Chances are you’ve may have seen, read, or heard about how tiny particles of not so pleasant items may be lurking on your toothbrush due to reasons such as flushing your toilet. You may be pleased to learn then that your toothbrush may not be as riddled with germs as you’ve been potentially led to believe.
Some recent research was published in a journal called Microbiome. Adults residing near Northwestern University donated their used toothbrushes in the name of science, as well as information about their oral hygiene practices, diet, and demographics. The research contained 34 toothbrushes, from which DNA was collected and analyzed to determine the bacteria that lived on them.
The overwhelming majority of the particles found are those that are commonly present in people’s mouths. They discovered even fewer that are only present in the stomach – and, as a result, in feces. While this doesn’t suggest that it’s impossible to find such particles, it does seem to suggest that the likelihood of them being there is potentially slim to none.
While this may be good news and a sigh of relief for when we brush our teeth, proper toothbrush care remains essential. Remember that storing it in a brush or covering the bristles may increase the odds of it developing not-so-pleasant bacteria that may contribute to gum disease.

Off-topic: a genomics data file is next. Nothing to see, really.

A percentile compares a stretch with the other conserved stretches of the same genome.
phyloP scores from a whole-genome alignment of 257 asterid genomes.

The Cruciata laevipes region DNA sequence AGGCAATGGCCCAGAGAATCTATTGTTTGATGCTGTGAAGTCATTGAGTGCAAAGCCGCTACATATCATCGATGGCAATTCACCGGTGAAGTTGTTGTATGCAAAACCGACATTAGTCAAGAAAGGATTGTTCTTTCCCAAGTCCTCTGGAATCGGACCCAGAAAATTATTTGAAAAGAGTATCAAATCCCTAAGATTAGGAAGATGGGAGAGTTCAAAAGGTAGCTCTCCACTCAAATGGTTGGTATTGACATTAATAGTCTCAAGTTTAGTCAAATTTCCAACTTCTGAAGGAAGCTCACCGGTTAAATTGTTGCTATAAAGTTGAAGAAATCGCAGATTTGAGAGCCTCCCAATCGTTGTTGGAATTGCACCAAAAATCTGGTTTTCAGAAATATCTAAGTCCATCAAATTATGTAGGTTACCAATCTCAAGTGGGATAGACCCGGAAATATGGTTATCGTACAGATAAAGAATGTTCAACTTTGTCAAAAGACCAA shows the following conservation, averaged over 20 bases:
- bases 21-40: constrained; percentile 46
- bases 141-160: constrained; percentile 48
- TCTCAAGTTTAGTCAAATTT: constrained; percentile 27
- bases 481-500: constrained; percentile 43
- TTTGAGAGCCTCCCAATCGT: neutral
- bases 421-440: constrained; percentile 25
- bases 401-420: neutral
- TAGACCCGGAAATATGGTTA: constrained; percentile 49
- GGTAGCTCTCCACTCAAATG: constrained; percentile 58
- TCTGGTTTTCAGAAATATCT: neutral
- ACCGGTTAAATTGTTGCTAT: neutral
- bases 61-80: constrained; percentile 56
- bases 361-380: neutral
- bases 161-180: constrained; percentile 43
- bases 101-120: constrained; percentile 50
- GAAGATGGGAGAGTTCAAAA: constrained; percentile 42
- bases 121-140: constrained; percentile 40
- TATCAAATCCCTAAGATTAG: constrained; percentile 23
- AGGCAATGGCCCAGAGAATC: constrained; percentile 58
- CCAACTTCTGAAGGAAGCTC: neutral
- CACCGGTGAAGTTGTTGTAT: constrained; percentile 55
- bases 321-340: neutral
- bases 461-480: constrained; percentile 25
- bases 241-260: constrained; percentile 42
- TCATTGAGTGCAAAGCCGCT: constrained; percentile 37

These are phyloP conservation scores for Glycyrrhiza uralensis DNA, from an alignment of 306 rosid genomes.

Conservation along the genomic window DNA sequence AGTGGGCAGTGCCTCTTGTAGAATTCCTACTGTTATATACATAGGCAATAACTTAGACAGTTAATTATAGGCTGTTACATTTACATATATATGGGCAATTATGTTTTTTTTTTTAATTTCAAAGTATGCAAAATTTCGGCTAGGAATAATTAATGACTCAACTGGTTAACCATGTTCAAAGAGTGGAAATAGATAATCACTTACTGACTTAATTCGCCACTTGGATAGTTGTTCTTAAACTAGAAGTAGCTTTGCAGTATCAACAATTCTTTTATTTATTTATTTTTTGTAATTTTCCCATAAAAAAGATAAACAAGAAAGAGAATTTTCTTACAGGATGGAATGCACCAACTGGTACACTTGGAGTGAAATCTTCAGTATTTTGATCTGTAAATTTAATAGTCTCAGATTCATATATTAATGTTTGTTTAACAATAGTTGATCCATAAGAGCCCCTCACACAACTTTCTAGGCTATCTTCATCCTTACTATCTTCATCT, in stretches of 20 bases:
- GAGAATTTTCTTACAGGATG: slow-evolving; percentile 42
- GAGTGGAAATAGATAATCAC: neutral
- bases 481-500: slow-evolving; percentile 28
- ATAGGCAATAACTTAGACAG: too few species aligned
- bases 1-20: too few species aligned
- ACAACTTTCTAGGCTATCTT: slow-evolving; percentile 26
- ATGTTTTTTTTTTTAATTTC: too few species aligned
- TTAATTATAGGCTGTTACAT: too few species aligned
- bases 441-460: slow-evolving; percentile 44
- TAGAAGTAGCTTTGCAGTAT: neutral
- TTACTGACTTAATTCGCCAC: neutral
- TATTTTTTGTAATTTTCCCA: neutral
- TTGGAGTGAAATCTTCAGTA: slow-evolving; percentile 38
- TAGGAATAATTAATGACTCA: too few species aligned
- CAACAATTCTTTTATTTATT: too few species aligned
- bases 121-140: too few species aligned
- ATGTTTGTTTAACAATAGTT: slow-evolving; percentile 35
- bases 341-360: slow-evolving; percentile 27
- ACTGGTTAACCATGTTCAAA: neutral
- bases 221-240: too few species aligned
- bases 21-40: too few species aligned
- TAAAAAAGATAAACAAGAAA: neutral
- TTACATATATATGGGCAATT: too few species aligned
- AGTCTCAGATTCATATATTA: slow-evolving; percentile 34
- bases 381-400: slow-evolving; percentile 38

Make sure to store the toothbrush in a spot where it can air dry, be sure to rinse it out with hot water before and after brushing and make sure to replace it every three months or once the bristles appear worn. You may also wish to disinfect using an option such as a mixture of peroxide and baking soda. Another option may be to allow the toothbrush to soak in vinegar overnight. Should you have any questions about this or how to best care for your teeth holistically, our holistic dentist Miami is all about caring for the teeth and body.